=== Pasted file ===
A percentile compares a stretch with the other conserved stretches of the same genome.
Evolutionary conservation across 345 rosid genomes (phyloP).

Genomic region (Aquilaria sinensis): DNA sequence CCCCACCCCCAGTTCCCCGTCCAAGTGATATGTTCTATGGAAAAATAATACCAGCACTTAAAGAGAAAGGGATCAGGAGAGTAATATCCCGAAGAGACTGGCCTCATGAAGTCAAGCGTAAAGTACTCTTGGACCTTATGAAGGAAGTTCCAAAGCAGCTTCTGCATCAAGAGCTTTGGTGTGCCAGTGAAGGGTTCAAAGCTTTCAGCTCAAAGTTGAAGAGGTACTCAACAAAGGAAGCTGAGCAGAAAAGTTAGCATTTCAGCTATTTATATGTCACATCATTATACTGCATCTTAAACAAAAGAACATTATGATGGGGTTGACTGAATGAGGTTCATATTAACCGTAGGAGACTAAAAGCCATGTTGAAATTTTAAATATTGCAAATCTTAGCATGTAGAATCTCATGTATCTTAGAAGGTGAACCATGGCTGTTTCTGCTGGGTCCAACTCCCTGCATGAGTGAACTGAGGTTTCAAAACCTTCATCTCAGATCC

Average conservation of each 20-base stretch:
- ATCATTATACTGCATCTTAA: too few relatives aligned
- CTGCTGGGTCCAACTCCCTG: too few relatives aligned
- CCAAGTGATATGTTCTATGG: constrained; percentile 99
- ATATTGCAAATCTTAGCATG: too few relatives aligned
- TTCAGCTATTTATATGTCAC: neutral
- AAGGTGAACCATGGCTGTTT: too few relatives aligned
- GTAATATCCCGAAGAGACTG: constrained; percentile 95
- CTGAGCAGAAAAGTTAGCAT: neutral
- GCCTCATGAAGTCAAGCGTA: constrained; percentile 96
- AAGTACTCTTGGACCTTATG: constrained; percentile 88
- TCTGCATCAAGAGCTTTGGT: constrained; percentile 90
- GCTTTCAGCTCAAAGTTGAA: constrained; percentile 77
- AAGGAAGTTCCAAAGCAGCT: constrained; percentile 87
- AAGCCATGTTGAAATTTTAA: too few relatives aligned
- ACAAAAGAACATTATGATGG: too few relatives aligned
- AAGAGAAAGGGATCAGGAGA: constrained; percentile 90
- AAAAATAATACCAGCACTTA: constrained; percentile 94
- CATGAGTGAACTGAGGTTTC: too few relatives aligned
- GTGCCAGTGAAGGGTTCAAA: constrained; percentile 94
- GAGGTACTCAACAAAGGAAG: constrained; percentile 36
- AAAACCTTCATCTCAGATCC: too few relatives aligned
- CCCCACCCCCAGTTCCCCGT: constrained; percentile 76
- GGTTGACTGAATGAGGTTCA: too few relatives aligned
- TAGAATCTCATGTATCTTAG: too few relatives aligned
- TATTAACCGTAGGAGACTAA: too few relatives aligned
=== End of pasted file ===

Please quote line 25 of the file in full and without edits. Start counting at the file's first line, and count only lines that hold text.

- AAAACCTTCATCTCAGATCC: too few relatives aligned